Van Ness Attorneys

FORECLOSURE FEES NOT AUTOMATIC IN GLASS

Glass v. Nationstar Mortg., LLC, 2019 Fla. App. LEXIS 30; 2019 WL 98152; Case No. SC17-1387 (Fla. 2019) discusses whether a borrower who successfully defends against a foreclosure case may claim entitlement to reciprocal attorney’s fees. The opinion in Glass does not necessarily prevent a plaintiff from arguing that the borrower is not entitled to fees. 

In Glass, The borrower sought review of a district court opinion, based on alleged express and direct conflict with another district court opinion, on the point of law that a voluntary dismissal provides a basis for being considered the prevailing party for the purpose of appellate attorney’s fees.

At the trial court level, the borrower had moved to dismiss the complaint on three separate, successful occasions based on the allegation that the complaint failed to demonstrate that the plaintiff was the proper holder of the note. Eventually, the trial court dismissed the complaint with prejudice. The borrower sought attorney’s fees pursuant to rule 1.525, Florida Rules of Civil Procedure, the mortgage, and section 57.150(7), Florida Statutes. Fees were granted.

The plaintiff appealed the final judgment, arguing that none of the arguments in the motions to dismiss had merit. The plaintiff subsequently filed a notice of voluntary dismissal of the appeal and the borrower filed a renewed motion for appellate attorney’s fees based on section 57.105(7) and the voluntary dismissal. The district court of appeal denied the motion for fees. The borrower sought review in the Florida Supreme Court. The Florida Supreme Court reasoned that the voluntary dismissal rendered the borrower the prevailing party on appeal.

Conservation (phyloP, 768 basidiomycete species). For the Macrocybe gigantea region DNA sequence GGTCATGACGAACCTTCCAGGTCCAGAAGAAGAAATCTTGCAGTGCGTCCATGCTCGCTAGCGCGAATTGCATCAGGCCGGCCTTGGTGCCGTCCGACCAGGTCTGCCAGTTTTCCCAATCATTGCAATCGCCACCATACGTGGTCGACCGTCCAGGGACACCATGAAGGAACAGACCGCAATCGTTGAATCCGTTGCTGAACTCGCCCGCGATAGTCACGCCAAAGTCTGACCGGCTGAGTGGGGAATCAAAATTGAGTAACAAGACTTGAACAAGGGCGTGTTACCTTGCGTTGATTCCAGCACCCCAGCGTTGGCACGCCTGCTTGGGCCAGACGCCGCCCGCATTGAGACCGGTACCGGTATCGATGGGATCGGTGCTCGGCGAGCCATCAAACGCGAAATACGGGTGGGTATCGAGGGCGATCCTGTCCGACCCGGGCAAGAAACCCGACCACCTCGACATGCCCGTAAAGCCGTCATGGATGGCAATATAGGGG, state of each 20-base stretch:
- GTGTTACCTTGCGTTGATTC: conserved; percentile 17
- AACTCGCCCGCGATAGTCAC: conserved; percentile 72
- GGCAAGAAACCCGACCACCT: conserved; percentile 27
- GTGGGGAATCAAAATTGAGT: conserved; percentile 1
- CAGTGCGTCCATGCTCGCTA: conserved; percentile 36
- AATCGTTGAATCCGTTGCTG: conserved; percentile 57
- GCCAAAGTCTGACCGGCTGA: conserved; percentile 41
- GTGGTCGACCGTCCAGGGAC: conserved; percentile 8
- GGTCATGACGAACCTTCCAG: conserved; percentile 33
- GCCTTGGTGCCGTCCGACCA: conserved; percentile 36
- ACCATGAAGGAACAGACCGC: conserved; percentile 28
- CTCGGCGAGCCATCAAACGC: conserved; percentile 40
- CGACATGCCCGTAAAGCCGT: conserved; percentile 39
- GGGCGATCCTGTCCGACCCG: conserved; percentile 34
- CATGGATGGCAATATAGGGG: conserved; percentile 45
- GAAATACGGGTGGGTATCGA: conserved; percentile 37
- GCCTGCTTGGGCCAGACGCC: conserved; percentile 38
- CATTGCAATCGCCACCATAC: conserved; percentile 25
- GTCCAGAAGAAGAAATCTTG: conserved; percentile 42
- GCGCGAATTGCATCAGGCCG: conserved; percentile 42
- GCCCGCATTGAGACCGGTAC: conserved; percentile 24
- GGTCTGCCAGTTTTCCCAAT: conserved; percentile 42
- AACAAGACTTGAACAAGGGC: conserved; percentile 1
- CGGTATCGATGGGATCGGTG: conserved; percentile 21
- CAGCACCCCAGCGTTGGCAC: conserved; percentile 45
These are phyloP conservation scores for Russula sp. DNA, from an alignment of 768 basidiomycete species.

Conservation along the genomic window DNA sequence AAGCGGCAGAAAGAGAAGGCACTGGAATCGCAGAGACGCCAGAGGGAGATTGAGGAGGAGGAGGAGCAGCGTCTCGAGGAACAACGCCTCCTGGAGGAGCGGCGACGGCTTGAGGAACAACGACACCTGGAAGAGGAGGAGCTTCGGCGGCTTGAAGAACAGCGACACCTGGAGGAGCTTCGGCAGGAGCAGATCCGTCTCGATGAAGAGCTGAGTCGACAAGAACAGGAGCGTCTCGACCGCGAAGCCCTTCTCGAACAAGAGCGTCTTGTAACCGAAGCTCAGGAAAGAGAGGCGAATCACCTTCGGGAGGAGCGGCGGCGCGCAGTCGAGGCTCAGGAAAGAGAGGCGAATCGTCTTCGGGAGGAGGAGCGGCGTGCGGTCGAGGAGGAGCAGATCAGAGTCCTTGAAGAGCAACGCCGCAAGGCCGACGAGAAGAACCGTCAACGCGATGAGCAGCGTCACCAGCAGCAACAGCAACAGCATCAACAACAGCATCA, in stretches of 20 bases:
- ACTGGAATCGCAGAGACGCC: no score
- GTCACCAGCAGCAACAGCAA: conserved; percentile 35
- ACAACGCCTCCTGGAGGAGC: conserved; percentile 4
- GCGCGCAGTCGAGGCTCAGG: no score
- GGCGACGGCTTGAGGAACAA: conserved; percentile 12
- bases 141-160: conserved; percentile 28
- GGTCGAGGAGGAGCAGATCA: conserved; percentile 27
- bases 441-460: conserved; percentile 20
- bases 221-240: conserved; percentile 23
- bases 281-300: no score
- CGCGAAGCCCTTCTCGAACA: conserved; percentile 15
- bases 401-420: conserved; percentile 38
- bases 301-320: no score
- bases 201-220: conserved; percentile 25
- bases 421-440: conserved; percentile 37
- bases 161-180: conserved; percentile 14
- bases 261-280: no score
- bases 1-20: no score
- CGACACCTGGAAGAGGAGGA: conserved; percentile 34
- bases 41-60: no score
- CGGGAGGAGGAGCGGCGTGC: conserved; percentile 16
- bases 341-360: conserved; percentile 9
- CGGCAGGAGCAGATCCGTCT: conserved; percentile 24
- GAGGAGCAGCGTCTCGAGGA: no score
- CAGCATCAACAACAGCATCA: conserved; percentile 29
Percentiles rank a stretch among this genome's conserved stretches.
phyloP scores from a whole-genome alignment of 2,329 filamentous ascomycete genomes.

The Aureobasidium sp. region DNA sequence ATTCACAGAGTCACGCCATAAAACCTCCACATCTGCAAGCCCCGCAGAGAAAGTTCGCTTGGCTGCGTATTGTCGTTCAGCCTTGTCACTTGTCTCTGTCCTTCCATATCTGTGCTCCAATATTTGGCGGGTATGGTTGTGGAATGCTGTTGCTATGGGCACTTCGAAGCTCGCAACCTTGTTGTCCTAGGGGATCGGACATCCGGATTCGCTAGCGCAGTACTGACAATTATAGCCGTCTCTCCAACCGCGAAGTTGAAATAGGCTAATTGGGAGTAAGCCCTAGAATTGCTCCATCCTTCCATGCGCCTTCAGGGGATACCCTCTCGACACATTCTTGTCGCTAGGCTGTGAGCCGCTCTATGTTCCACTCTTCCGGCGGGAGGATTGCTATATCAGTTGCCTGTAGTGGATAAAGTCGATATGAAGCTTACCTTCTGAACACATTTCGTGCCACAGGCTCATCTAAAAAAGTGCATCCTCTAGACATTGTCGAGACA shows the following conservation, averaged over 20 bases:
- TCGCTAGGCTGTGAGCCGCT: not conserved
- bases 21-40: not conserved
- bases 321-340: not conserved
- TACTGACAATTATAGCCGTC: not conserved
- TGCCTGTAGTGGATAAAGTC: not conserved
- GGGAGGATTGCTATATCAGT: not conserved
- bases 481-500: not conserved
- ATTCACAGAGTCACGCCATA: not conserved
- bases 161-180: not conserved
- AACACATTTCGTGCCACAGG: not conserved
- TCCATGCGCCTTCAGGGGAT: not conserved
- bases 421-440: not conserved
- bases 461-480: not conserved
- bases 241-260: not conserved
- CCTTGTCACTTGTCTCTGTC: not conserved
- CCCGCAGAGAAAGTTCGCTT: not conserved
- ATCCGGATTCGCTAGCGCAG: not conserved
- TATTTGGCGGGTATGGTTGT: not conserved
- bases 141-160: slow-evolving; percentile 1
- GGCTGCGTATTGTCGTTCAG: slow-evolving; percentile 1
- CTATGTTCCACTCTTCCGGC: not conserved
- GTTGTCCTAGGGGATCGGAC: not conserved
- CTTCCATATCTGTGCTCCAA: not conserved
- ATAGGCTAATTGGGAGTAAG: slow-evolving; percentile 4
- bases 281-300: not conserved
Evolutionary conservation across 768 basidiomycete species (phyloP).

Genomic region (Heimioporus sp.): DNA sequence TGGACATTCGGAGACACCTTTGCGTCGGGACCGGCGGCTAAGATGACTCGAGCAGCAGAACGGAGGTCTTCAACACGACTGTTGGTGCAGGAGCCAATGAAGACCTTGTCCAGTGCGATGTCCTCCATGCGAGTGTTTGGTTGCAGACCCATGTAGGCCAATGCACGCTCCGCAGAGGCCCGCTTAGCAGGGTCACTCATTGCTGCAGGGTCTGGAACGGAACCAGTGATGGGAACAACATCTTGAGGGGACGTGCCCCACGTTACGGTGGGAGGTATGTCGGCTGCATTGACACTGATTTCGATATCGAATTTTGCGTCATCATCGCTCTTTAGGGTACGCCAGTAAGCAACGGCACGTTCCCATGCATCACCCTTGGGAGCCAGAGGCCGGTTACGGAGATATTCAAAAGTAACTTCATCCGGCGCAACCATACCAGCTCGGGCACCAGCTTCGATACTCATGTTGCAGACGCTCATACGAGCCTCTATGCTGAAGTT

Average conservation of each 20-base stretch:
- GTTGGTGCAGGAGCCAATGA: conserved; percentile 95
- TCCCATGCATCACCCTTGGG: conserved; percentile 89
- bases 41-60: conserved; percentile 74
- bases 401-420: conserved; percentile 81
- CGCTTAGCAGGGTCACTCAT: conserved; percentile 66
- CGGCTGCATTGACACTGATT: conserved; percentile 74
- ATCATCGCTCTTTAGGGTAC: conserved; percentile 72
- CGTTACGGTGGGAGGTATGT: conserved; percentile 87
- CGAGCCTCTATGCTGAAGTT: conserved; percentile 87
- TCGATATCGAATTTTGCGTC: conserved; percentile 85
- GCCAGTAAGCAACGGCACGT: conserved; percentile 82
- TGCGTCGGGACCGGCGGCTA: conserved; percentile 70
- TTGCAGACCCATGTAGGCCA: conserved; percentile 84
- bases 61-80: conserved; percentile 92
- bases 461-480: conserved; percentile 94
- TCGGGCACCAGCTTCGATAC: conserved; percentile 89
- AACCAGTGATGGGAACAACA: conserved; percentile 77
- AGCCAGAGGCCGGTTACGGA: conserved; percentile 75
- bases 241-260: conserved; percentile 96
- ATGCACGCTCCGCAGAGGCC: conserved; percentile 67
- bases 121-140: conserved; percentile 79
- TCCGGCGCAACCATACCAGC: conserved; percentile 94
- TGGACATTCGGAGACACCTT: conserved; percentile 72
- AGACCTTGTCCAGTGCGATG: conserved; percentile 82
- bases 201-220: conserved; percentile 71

However, for a number of reasons, Glass does not necessarily foreclose a plaintiff from arguing that a dismissal premised on a plaintiff’s lack of standing prevents a borrower from seeking attorney’s fees. First, notably, the plaintiff in Glass did not seek review of the attorney’s fees order in the district court. Secondly, the dismissal in Glass was based on any of four alleged bases raised in the motions to dismiss. The trial court dismissed the complaint without prejudice and also without providing its reason for the dismissal. Thirdly, the Court discusses Bank of New York Mellon Trust Co. v. Fitzgerald, 215 So. 3d 116 (Fla. 3d DCA 2017), another case in which a borrower was prevented from obtaining fees where it successfully defended on the basis that there was no contract between the parties. Instead of overturning Fitzgerald, the Court distinguished it, reasoning that it was important that the Fitzgerald case had proceeded to non-jury trial at which specific findings were made as to standing.